Weather Alert: U.S. Embassy Havana, Cuba – September 25, 2022

Location:  Western and Central provinces of Cuba

Event:  Tropical Storm Ian is projected to develop into a major Hurricane and pass over Cuba beginning Monday morning, September 26.  This storm is expected to bring significant rainfall and wind that may result in life-threatening flooding, flash flooding, and storm surge.  Countrywide impacts are expected but the western and central provinces of Cuba are likely to feel more significant effects.  U.S. citizens are advised to avoid beaches and coast lines and take shelter in safe locations away from low-lying areas and monitor weather updates.  It is advised to maintain several days of clean drinking water and food and make contact before, during, and after the storm with family members and loved ones.

The U.S. Embassy will close at 12:00PM on Monday, 26 September and will remain closed on Tuesday, 27 September.  Additional closure announcements will be made as necessary.  

All appointments at the U.S. Embassy for Monday, September 26th, Tuesday, September 27th, and Wednesday, September 28th have been cancelled.  U.S. Embassy staff will reach out to re-schedule appointments.  Additional announcements will be made as necessary.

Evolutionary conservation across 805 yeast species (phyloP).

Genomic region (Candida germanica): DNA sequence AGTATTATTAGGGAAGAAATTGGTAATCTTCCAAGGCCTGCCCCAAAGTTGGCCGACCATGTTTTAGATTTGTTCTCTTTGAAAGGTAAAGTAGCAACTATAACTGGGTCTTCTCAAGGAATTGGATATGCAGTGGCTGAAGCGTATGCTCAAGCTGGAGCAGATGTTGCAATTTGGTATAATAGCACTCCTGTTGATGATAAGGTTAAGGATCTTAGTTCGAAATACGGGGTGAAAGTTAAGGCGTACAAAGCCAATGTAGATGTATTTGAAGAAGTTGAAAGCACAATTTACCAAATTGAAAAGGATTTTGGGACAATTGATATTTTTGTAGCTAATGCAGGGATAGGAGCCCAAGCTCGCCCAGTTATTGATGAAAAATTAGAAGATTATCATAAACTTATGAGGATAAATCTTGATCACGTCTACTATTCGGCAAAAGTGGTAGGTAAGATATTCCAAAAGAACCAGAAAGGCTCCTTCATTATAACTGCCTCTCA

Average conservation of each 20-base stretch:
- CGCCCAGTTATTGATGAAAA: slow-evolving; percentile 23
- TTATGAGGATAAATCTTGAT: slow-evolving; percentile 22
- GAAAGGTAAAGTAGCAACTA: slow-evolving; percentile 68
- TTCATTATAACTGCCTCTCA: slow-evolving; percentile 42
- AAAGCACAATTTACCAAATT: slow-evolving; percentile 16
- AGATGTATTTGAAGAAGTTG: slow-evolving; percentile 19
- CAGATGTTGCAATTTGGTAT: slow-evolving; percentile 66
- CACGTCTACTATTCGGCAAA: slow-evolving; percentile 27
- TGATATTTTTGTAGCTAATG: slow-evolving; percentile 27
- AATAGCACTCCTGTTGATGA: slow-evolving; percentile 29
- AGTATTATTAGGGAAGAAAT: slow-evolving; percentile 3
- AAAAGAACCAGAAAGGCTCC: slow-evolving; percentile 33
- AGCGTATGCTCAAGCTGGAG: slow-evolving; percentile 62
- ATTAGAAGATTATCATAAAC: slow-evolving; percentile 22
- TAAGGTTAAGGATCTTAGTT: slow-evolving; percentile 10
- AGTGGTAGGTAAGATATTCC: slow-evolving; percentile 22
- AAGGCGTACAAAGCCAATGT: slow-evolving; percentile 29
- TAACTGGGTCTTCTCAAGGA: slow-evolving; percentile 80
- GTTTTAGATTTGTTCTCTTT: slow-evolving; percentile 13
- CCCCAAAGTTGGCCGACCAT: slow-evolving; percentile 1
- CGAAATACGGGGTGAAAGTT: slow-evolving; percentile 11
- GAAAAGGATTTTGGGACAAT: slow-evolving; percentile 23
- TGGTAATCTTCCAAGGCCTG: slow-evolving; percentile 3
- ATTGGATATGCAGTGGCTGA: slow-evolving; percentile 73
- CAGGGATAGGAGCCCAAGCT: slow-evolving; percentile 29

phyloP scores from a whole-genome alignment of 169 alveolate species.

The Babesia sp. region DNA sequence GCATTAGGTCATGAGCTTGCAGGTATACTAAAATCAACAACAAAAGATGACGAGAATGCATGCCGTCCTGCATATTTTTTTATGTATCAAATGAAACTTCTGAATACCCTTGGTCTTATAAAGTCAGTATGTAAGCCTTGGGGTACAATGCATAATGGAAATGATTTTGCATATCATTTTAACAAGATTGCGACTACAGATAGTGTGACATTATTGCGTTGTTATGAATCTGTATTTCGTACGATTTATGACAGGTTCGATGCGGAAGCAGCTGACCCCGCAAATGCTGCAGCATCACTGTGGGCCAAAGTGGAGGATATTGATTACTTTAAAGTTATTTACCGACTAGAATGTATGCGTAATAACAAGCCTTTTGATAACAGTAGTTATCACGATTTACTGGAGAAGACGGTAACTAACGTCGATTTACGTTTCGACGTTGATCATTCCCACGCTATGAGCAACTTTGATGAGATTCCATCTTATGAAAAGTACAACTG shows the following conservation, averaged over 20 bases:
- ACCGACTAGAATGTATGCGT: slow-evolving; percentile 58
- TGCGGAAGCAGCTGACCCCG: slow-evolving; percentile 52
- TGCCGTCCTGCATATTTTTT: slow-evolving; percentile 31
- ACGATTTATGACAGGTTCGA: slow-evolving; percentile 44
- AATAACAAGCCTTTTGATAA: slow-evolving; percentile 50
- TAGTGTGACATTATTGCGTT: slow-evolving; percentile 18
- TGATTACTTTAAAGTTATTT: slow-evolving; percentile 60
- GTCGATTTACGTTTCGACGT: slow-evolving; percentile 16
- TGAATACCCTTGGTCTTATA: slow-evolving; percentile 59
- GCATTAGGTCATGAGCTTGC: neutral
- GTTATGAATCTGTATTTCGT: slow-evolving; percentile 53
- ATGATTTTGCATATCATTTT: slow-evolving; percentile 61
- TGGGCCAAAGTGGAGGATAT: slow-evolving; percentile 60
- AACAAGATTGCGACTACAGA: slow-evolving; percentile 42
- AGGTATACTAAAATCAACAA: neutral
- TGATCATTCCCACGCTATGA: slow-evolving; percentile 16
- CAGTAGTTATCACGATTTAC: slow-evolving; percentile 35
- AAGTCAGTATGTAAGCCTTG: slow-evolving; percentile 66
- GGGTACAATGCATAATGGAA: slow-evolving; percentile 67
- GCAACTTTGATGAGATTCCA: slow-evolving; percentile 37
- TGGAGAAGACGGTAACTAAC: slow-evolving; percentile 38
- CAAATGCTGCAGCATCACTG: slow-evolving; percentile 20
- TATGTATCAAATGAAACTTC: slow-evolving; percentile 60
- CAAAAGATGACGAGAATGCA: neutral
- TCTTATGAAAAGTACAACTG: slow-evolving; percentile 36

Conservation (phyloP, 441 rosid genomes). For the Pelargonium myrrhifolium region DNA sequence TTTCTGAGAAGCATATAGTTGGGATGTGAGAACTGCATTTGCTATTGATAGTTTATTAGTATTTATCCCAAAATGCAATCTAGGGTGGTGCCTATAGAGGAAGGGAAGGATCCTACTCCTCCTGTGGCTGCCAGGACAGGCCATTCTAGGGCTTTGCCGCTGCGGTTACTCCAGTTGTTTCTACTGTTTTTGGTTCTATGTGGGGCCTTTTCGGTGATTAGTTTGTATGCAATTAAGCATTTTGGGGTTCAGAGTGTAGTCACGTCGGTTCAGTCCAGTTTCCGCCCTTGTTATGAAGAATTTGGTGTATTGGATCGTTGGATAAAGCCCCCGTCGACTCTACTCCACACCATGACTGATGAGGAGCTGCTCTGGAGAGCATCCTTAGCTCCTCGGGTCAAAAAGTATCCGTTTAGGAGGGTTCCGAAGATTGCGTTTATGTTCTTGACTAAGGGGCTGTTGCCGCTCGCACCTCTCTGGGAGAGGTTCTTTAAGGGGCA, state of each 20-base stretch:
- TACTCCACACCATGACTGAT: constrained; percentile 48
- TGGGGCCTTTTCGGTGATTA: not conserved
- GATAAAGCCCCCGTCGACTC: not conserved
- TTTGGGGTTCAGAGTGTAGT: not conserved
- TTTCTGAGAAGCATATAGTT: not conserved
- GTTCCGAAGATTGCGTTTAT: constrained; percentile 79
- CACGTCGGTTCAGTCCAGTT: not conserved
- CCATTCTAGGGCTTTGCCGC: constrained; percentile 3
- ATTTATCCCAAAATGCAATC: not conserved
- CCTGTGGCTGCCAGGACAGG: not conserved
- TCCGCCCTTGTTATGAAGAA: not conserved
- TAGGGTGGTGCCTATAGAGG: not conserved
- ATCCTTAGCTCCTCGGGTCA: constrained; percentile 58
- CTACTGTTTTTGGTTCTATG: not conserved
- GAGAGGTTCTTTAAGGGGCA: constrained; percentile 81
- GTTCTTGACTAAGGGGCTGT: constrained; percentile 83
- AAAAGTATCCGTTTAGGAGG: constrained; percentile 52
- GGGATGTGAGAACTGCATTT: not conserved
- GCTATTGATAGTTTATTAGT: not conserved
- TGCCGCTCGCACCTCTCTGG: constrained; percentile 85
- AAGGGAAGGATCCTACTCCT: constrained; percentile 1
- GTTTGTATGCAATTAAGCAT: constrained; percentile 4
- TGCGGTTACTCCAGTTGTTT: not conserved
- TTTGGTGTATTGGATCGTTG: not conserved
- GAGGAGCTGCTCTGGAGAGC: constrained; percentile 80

Actions to take:

  • Monitor weather, road, and water conditions through local and U.S. sources, such as the National Hurricane Center.
  • Maintain safety and security awareness at all times.
  • Avoid the beach and coastlines.
  • As the storm approaches Cuba, avoid areas prone to flooding.  Follow the instructions of local civil defense authorities and monitor local media for developments.
  • Contact your airline if you are experiencing any disruptions in service.
  • Call +(53) (7) 839-4100 to speak to the Embassy duty officer if you are a U.S. citizen needing emergency assistance.
  • Visit for tips on emergency preparedness or review the Hurricane Preparedness guidance on our website.
  • Update and review your family’s contingency plans; all U.S. citizens should have evacuation plans that do not rely on U.S. government assistance.
  • Make sure your travel documents are up to date and easily accessible.
  • Notify friends and loved ones of your whereabouts.
  • Contact police or other authorities if you encounter dangerous conditions – and follow warnings and directions provided.
  • Never attempt to drive through standing water; find alternate routes.